Oracle Net Application Topologies
Understanding the possible application topologies involved in Oracle Net is essential. This knowledge helps you recognize which network problems demand debugging at each layer and which you can tackle by elimination: monitoring each stage and making sure the error is not occurring at that layer. Topologies also help you analyze performance problems by judging the volume of traffic, the number of repeated calls, and the bulk of character conversions taking place across the network.
The following are the topologies you are likely to encounter (each will be discussed in detail below):
- Client/server architectures
- Server application architectures
- Web application architectures
- Database links
- External procedures
- Heterogeneous connectivity
Irrespective of the programming interfaces you use (OCI, Pro*C, ODBC, etc.), application topologies influence the application design from the point of view of performance, error handling, and recovery.
Figure 3 illustrates a scenario in which the client application accesses the database across the network. The Oracle Net pieces lie on either end of the network (say, LAN/WAN). Every user connection from the client connects to a server process on the server side. If the configuration is a dedicated server configuration, one server process is spawned by the listener per client connection.
|Figure 3: Client Application Talking to the DB|
Such a configuration is not scalable. In case the configuration is of shared server type, no one-to-one correspondence exists between the client connections and the server processes spawned. To know your configuration, you can query the SERVER column of the V$SESSION view.
Figure 4 illustrates a scenario in which the client application talks via a communication layer to the server application/middleware. The bridge between the ends of the network is the communication layer. The server application/middleware will access the Oracle Instance via Oracle Net. Another variant of this topology is when the server application/middleware and the database server are on different machines.
|Figure 4: Client Application Talking to the Server Application|
Server Application Architectures
Figure 5 illustrates a scenario in which the server application accesses the database on the same machine. This is a minor variant of Figure 3, except that this scenario likely will reduce issues of network latency.
|Figure 5: Server Application Talking to the DB|
Web Application Architectures
Figure 6 illustrates a scenario in which the Web browser connects to the Web server. The Web server talks to the Oracle database using a Web server module, an application server, a transaction server, a server component, or a CGI handler. As in Figure 4, another variant of this topology is when the application server/server component and the database server are on different machines.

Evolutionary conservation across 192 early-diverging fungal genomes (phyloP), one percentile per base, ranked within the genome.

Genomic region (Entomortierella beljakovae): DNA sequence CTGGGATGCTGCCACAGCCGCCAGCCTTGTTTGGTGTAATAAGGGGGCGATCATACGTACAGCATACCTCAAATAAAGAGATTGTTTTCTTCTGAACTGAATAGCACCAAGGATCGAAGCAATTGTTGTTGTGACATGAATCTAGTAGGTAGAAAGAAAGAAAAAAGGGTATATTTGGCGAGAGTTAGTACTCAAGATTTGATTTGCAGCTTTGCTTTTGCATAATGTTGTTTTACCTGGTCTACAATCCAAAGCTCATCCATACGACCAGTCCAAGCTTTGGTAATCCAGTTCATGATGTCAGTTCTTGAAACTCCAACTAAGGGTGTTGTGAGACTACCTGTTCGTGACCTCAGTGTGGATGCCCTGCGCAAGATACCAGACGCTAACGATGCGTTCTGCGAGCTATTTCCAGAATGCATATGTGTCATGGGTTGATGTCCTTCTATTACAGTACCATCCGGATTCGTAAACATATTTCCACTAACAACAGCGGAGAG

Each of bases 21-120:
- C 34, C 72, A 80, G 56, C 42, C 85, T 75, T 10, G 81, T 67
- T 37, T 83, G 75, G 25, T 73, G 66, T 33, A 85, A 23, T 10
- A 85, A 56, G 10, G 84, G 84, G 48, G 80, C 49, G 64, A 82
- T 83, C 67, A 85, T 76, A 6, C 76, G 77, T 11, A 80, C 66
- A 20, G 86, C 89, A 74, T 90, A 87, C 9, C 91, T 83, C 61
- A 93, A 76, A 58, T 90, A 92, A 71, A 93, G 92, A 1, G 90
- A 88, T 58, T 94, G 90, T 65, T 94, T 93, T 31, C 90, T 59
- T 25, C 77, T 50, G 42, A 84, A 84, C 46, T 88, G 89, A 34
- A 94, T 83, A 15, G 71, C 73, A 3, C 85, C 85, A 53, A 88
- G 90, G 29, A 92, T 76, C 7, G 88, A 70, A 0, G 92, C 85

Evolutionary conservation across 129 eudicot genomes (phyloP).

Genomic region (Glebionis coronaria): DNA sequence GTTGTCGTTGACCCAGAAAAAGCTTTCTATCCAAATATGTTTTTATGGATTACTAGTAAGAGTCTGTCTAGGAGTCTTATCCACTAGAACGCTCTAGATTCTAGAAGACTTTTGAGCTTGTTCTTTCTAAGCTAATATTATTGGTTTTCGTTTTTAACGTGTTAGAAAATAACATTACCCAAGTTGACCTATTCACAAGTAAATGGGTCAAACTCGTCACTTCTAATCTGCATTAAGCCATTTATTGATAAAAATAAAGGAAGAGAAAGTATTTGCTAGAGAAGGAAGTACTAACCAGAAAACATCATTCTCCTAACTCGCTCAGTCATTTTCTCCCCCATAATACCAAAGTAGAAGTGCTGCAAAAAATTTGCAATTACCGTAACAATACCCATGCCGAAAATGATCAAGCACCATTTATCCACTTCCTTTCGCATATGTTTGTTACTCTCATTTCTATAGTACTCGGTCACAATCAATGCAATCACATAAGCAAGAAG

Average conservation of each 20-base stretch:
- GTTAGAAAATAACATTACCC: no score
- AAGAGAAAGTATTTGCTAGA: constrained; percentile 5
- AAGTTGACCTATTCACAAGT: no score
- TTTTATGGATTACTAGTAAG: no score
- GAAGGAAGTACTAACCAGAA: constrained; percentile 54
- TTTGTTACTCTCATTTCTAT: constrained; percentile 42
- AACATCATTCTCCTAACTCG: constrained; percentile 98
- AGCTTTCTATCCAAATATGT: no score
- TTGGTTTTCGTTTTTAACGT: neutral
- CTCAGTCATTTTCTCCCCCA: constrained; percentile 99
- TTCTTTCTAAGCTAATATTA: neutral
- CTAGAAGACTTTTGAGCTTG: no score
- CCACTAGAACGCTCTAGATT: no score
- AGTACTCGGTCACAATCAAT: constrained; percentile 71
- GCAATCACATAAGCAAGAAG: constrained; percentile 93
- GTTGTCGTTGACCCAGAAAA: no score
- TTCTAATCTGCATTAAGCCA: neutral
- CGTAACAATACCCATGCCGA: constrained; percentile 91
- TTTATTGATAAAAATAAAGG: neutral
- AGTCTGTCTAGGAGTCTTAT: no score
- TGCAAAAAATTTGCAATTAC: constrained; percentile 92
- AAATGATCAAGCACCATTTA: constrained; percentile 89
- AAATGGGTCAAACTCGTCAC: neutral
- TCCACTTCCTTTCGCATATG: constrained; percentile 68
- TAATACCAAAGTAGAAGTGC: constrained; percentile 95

|Figure 6: Client Application Talking to the Server Application|
Figure 7 illustrates a scenario of a database link that accesses objects from another database. The other database may be on the same machine or on another machine. A database link is like a stub object that exists in database A, while operations over the link actually take place on database B.
|Figure 7: Two Variants of a Database Link Topology|
Note that in these figures, the database and the server process are mentioned separately. The database link is a persistent object and its lifetime is not limited to the lifetime of the instance. Just to clarify, the server processes, the background processes, and the SGA together form the instance. The database is the collection of files containing data and configuration/state information.
The basis of replication is a database link. The refreshing of data, from the materialized view log to the materialized view, happens over the database link and conversely over Oracle Net (see Figure 8).
External procedures (ExtProcs) are procedures in libraries declared in the database, but they are defined externally and run in a separate process space (see Figure 9). This is a mechanism by which database functionality may be extended to provide more OS interaction by means of a shared library or DLL. These are also used to perform computation-intensive operations in a more suited language like C. The listener spawns the ExtProc process in a manner similar to the server processes (hence the dotted line). Once the process is spawned, the communication happens via IPC.
The purpose of heterogeneous gateways is to make non-Oracle databases seem like Oracle databases to client programs. The same SQL and APIs to be run against an Oracle database work against other databases. Oracle provides transparent gateways for commercial/popular DBMSs (see Figure 10). Observe that, conceptually, Figure 10 is similar to Figure 9.
A variant of Figure 10, Figure 11 illustrates the heterogeneous connectivity to those DBMSs for whom no transparent gateway exists and for which Oracle needs to fall back upon generic interfaces like ODBC or OLEDB and the other DBMSs native drivers to communicate.